Stop it! Rework it! Reclaim time and sanity by cutting things that don’t matter.

Sometimes we get it all wrong. In order to achieve a better life we feel like we have to have more, do more and accomplish more. Sometimes more helps, but most of the time “better” is about doing the right things, not more things.

Sometimes when we’re feeling behind and overwhelmed we need to SIMPLIFY, not work harder to catch up.

Look at what you’re doing – is it worth it? Is the time you’re spending on that thing (whatever it is) worth what you’re getting from it? Does it align with your values? Does it make sense?

At home – are you happy with the amount of time you have to spend cleaning and organizing your stuff? Or would it be better to get rid of some of the excess and have more time for life? *

Is the time you spend catching up after a day of busy activities worth it? What would it look like to do fewer things, invest in them, and have a little margin in your life at the end of the day?

Even simpler – When you’re doing dishes, is the stuff you use most often the most accessible? Or are you wasting minutes every day with an inefficient setup?

Or at your job – is the paperwork you do (or require others to do) helpful? Or is it taking up more time than it’s worth?

How do you track your budget? Could you do a better job with more tracking? Less tracking? A simpler method?

Most people slow down a little over the summer. Why not use that time to examine your values and the default systems and habits you live by? Do they support those values?

Sometimes we create busyness for ourselves because it feels good. It feels like we’re productive. It’s easier to be busy than to make the tough decisions and do the things we really value.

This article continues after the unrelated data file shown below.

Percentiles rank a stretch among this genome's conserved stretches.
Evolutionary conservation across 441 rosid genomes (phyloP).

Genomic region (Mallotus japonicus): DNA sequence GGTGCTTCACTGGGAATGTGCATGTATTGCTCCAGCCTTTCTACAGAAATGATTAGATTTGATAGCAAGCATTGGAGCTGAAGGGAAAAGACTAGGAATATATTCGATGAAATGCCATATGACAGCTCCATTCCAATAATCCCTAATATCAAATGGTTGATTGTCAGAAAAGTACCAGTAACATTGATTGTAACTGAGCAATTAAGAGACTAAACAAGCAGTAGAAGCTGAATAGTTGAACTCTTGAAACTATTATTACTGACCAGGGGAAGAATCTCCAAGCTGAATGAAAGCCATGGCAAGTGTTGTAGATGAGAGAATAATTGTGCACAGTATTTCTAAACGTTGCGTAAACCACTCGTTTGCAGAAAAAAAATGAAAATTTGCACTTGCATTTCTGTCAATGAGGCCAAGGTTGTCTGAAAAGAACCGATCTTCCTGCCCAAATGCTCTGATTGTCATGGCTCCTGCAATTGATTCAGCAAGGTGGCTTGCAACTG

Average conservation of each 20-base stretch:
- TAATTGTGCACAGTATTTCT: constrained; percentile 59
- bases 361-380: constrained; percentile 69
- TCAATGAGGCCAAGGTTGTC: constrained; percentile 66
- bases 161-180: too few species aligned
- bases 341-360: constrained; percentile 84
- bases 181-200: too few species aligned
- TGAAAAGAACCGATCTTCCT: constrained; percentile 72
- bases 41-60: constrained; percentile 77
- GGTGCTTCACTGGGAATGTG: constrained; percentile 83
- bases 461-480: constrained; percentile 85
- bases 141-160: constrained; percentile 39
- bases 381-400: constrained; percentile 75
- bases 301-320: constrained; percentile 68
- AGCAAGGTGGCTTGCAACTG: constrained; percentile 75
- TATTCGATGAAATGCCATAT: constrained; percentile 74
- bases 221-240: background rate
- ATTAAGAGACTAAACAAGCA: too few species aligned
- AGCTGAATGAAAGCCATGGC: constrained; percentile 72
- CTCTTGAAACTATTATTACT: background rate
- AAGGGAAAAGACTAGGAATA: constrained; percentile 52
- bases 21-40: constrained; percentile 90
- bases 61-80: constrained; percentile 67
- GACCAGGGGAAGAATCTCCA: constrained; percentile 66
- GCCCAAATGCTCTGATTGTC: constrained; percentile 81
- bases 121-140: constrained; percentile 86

Take some time to write out the things you really care about – the areas of life that you value. And list a few goals or dreams for each of those areas. It could be family, relationships, health, your job, and your broader mission or platform. Your list will look different. Where are you right now? Where do you want to be?

It’s worth centering our actions around deeply held values, not reactionary impulses.

Maybe it means doing less stuff so we can do the right things. Or maybe being ok with the dishes staying dirty a little while longer so we can connect with a friend. Or maybe it’s getting the junk out of the sink so you can cook a real meal and sit down for quality time with your family.

It looks different for each person. But we all feel it inside. We know where those areas of change are for us. Where are yours?

*Yes – this may be a little autobiographical.

First things first. One thing at a time. Start now.

With the holidays just around the corner, my to do list (and, probably yours!) just keeps growing. It’s easy to get stressed and overwhelmed. But that mental energy spent worrying about what needs to get done doesn’t really get anything done.

So instead, I’m trying to live out the advice above.

First things first – What’s most important right now?

One thing at a timeWe can’t multitask. It doesn’t work. Do one thing.

Start now – No more excuses! Take action!

And once the one thing is done, we start on the next one. It’s amazing how great that momentum feels.

When we focus on one thing at a time and simply move forward, it not only helps us get things done, but it allows us to be present where we are – whether it’s working on a project or having a conversation over coffee. We can focus on this thing, then this thing, and then this thing. And once those things are completed, they’re gone. No more mental energy spent juggling the things we should be doing while we’re doing something else. Every task, and person, gets our full attention.

Good enough stuff

People talk about how Americans consume for meaning. We create who we are by the clothes we wear, the decorations in our homes, and the cars we drive. We shop for entertainment. We get more stuff to fill our time.

One way to attempt to avoid the consumption trap is to focus on good enough.

Like with knives. Grete and I got a cheap set when we were married six years ago. Some are bent. Others just “kinda” work. We wanted good ones that would last.